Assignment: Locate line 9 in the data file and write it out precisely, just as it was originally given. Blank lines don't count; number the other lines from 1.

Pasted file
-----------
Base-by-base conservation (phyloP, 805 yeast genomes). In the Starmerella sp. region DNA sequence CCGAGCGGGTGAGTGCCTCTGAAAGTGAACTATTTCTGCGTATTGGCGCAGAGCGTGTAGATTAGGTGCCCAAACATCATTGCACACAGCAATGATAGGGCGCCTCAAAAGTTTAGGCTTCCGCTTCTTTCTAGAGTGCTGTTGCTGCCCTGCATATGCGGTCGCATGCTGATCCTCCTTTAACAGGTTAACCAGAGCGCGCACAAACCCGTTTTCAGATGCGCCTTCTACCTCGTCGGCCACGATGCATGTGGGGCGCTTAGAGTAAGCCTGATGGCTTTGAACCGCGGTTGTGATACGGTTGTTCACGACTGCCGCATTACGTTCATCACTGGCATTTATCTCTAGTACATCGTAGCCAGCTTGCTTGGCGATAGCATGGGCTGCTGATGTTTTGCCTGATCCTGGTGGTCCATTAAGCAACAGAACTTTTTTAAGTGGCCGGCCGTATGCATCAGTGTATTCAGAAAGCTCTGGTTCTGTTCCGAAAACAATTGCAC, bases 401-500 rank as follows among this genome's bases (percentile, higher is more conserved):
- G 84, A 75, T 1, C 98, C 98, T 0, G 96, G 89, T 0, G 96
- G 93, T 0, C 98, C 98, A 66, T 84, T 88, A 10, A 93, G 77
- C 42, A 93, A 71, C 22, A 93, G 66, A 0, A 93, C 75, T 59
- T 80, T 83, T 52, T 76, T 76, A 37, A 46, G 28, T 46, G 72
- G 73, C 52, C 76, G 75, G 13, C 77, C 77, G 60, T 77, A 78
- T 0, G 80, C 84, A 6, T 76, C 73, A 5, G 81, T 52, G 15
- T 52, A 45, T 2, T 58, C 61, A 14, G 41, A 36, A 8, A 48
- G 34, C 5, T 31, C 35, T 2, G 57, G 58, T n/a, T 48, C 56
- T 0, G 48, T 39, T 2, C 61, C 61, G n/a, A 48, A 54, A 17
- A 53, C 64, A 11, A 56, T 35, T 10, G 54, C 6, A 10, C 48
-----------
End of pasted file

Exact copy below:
- G 34, C 5, T 31, C 35, T 2, G 57, G 58, T n/a, T 48, C 56